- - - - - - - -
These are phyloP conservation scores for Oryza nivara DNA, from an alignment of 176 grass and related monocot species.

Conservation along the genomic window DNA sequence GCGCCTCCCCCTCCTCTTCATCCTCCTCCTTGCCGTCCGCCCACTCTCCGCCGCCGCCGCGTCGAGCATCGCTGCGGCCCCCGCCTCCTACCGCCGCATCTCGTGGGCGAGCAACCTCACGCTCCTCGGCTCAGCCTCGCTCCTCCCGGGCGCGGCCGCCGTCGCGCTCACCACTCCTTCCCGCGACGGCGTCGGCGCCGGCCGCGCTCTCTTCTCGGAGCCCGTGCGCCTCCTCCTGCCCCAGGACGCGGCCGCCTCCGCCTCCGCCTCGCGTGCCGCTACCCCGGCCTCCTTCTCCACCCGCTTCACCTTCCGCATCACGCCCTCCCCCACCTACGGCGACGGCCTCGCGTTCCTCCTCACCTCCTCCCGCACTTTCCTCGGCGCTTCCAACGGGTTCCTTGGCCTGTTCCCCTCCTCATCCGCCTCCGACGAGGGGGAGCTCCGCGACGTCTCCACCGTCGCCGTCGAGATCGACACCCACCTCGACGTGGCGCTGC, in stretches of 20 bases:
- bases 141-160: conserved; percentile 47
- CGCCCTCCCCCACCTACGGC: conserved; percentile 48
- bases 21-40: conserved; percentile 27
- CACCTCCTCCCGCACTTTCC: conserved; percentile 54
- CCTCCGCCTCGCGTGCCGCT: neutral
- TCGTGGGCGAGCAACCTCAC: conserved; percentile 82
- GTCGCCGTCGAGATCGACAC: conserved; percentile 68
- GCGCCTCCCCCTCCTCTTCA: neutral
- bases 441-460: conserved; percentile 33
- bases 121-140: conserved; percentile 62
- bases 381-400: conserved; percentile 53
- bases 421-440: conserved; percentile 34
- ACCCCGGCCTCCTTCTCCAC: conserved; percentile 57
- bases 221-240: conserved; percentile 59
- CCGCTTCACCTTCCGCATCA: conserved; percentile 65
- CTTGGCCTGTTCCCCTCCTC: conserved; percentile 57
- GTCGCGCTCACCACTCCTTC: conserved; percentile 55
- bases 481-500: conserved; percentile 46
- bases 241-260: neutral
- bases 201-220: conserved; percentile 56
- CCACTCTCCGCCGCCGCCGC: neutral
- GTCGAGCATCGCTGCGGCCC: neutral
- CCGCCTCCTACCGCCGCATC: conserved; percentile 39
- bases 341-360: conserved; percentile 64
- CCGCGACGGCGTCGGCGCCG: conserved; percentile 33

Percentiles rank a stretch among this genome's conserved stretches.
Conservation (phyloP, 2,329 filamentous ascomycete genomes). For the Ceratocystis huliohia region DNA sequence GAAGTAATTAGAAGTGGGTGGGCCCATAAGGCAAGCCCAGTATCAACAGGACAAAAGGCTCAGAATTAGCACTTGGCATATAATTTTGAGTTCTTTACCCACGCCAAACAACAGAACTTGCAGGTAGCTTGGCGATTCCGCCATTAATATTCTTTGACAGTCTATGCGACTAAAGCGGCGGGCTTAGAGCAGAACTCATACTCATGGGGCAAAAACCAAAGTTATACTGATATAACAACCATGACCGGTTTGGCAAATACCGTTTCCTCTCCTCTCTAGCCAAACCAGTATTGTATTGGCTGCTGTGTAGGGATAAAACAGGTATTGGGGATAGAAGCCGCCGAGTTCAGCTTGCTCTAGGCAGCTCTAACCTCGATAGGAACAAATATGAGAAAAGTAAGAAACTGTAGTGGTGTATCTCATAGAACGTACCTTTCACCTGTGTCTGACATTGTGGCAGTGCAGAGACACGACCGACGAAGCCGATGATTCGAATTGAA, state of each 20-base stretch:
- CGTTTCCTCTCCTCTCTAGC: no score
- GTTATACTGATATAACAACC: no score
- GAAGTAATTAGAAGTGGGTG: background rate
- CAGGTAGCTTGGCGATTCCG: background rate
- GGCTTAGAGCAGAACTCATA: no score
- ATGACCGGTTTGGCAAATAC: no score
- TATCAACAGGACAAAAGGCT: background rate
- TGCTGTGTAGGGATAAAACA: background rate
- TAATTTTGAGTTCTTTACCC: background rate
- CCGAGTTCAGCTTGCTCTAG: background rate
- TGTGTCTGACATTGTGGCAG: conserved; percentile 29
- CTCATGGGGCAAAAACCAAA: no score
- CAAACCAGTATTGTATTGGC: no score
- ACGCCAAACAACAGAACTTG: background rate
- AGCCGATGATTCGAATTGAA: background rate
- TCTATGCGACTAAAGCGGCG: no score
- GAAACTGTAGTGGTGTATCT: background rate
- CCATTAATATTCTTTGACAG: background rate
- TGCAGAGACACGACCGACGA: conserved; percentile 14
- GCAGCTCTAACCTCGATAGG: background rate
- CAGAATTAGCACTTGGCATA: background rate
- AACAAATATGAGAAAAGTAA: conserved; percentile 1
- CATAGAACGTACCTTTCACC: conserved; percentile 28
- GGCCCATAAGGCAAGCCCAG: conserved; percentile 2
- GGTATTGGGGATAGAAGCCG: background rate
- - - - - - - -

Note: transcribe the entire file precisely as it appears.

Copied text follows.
These are phyloP conservation scores for Oryza nivara DNA, from an alignment of 176 grass and related monocot species.

Conservation along the genomic window DNA sequence GCGCCTCCCCCTCCTCTTCATCCTCCTCCTTGCCGTCCGCCCACTCTCCGCCGCCGCCGCGTCGAGCATCGCTGCGGCCCCCGCCTCCTACCGCCGCATCTCGTGGGCGAGCAACCTCACGCTCCTCGGCTCAGCCTCGCTCCTCCCGGGCGCGGCCGCCGTCGCGCTCACCACTCCTTCCCGCGACGGCGTCGGCGCCGGCCGCGCTCTCTTCTCGGAGCCCGTGCGCCTCCTCCTGCCCCAGGACGCGGCCGCCTCCGCCTCCGCCTCGCGTGCCGCTACCCCGGCCTCCTTCTCCACCCGCTTCACCTTCCGCATCACGCCCTCCCCCACCTACGGCGACGGCCTCGCGTTCCTCCTCACCTCCTCCCGCACTTTCCTCGGCGCTTCCAACGGGTTCCTTGGCCTGTTCCCCTCCTCATCCGCCTCCGACGAGGGGGAGCTCCGCGACGTCTCCACCGTCGCCGTCGAGATCGACACCCACCTCGACGTGGCGCTGC, in stretches of 20 bases:
- bases 141-160: conserved; percentile 47
- CGCCCTCCCCCACCTACGGC: conserved; percentile 48
- bases 21-40: conserved; percentile 27
- CACCTCCTCCCGCACTTTCC: conserved; percentile 54
- CCTCCGCCTCGCGTGCCGCT: neutral
- TCGTGGGCGAGCAACCTCAC: conserved; percentile 82
- GTCGCCGTCGAGATCGACAC: conserved; percentile 68
- GCGCCTCCCCCTCCTCTTCA: neutral
- bases 441-460: conserved; percentile 33
- bases 121-140: conserved; percentile 62
- bases 381-400: conserved; percentile 53
- bases 421-440: conserved; percentile 34
- ACCCCGGCCTCCTTCTCCAC: conserved; percentile 57
- bases 221-240: conserved; percentile 59
- CCGCTTCACCTTCCGCATCA: conserved; percentile 65
- CTTGGCCTGTTCCCCTCCTC: conserved; percentile 57
- GTCGCGCTCACCACTCCTTC: conserved; percentile 55
- bases 481-500: conserved; percentile 46
- bases 241-260: neutral
- bases 201-220: conserved; percentile 56
- CCACTCTCCGCCGCCGCCGC: neutral
- GTCGAGCATCGCTGCGGCCC: neutral
- CCGCCTCCTACCGCCGCATC: conserved; percentile 39
- bases 341-360: conserved; percentile 64
- CCGCGACGGCGTCGGCGCCG: conserved; percentile 33

Percentiles rank a stretch among this genome's conserved stretches.
Conservation (phyloP, 2,329 filamentous ascomycete genomes). For the Ceratocystis huliohia region DNA sequence GAAGTAATTAGAAGTGGGTGGGCCCATAAGGCAAGCCCAGTATCAACAGGACAAAAGGCTCAGAATTAGCACTTGGCATATAATTTTGAGTTCTTTACCCACGCCAAACAACAGAACTTGCAGGTAGCTTGGCGATTCCGCCATTAATATTCTTTGACAGTCTATGCGACTAAAGCGGCGGGCTTAGAGCAGAACTCATACTCATGGGGCAAAAACCAAAGTTATACTGATATAACAACCATGACCGGTTTGGCAAATACCGTTTCCTCTCCTCTCTAGCCAAACCAGTATTGTATTGGCTGCTGTGTAGGGATAAAACAGGTATTGGGGATAGAAGCCGCCGAGTTCAGCTTGCTCTAGGCAGCTCTAACCTCGATAGGAACAAATATGAGAAAAGTAAGAAACTGTAGTGGTGTATCTCATAGAACGTACCTTTCACCTGTGTCTGACATTGTGGCAGTGCAGAGACACGACCGACGAAGCCGATGATTCGAATTGAA, state of each 20-base stretch:
- CGTTTCCTCTCCTCTCTAGC: no score
- GTTATACTGATATAACAACC: no score
- GAAGTAATTAGAAGTGGGTG: background rate
- CAGGTAGCTTGGCGATTCCG: background rate
- GGCTTAGAGCAGAACTCATA: no score
- ATGACCGGTTTGGCAAATAC: no score
- TATCAACAGGACAAAAGGCT: background rate
- TGCTGTGTAGGGATAAAACA: background rate
- TAATTTTGAGTTCTTTACCC: background rate
- CCGAGTTCAGCTTGCTCTAG: background rate
- TGTGTCTGACATTGTGGCAG: conserved; percentile 29
- CTCATGGGGCAAAAACCAAA: no score
- CAAACCAGTATTGTATTGGC: no score
- ACGCCAAACAACAGAACTTG: background rate
- AGCCGATGATTCGAATTGAA: background rate
- TCTATGCGACTAAAGCGGCG: no score
- GAAACTGTAGTGGTGTATCT: background rate
- CCATTAATATTCTTTGACAG: background rate
- TGCAGAGACACGACCGACGA: conserved; percentile 14
- GCAGCTCTAACCTCGATAGG: background rate
- CAGAATTAGCACTTGGCATA: background rate
- AACAAATATGAGAAAAGTAA: conserved; percentile 1
- CATAGAACGTACCTTTCACC: conserved; percentile 28
- GGCCCATAAGGCAAGCCCAG: conserved; percentile 2
- GGTATTGGGGATAGAAGCCG: background rate